Following an experimental medical procedure, four patients struggle to resume their pre-illness lives.
Connie, Linda, Hannah, and David were all near death when they were selected for a trial medical program in which their memories are transplanted into healthy clones of their bodies. Previously strangers, the four meet at a support group they attend over the course of a year as they come to terms with their new, now healthy bodies. Connie, a former actress who was once afflicted with AIDS, considers returning to Los Angeles after her five-year illness but realizes her only meaningful relationship is with her blind neighbor. Linda, a mother who was locked inside her paralyzed body for eight years following a car accident, returns home to find her husband and two children have become accustomed to her absence. David, a conservative congressman, attempts to cope with the stress of hiding his new, cloned body from his constituents, as well as the strings he pulled to be accepted into the program, and begins an affair with Hannah, a young artist whose relationship with her husband, Sam, unravels, in part because she can no longer remember how to paint. Chiarella alternates among the four narratives without forcing connections between the characters and skillfully raises questions about how much of one’s identity is rooted within one’s body. One minor drawback for this debut novel is the imbalance of these narratives, as Hannah is the most defined of all the characters, while Connie and Linda never quite feel fully realized. However, Chiarella's engaging writing creates so many haunting moments that readers will find themselves moving quickly through the story, as well as awaiting her next work.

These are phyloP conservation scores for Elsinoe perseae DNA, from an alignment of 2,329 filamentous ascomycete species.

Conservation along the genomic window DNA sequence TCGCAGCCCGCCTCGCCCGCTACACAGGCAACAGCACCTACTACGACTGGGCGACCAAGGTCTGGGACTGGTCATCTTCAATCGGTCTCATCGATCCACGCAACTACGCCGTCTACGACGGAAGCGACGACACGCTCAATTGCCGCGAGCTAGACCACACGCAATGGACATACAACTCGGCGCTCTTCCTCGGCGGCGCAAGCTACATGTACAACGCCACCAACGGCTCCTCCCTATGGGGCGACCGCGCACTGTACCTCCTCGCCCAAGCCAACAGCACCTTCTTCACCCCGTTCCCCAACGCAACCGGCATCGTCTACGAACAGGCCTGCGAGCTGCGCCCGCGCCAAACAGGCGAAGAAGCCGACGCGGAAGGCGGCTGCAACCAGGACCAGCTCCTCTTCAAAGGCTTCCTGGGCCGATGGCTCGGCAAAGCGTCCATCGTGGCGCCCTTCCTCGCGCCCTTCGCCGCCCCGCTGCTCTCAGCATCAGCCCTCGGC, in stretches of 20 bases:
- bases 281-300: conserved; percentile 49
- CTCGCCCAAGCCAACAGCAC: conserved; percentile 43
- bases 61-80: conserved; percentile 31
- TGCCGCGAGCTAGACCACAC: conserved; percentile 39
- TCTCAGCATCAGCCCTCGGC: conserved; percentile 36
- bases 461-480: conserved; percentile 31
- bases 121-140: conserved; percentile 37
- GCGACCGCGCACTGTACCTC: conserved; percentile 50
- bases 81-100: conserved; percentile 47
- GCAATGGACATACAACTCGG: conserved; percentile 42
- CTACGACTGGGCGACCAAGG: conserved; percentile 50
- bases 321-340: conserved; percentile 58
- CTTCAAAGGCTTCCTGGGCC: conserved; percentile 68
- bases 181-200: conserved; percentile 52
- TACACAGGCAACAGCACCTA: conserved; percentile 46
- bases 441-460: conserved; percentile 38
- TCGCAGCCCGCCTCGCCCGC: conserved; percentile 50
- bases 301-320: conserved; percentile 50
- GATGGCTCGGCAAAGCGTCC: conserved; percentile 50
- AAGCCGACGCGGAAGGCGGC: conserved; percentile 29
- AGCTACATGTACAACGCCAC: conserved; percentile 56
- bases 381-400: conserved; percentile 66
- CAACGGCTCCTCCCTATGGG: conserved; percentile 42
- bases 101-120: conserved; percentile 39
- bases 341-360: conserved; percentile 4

This is a novel about what it means to be human, with all the flaws and vulnerabilities that implies, and whether we can ever truly begin again.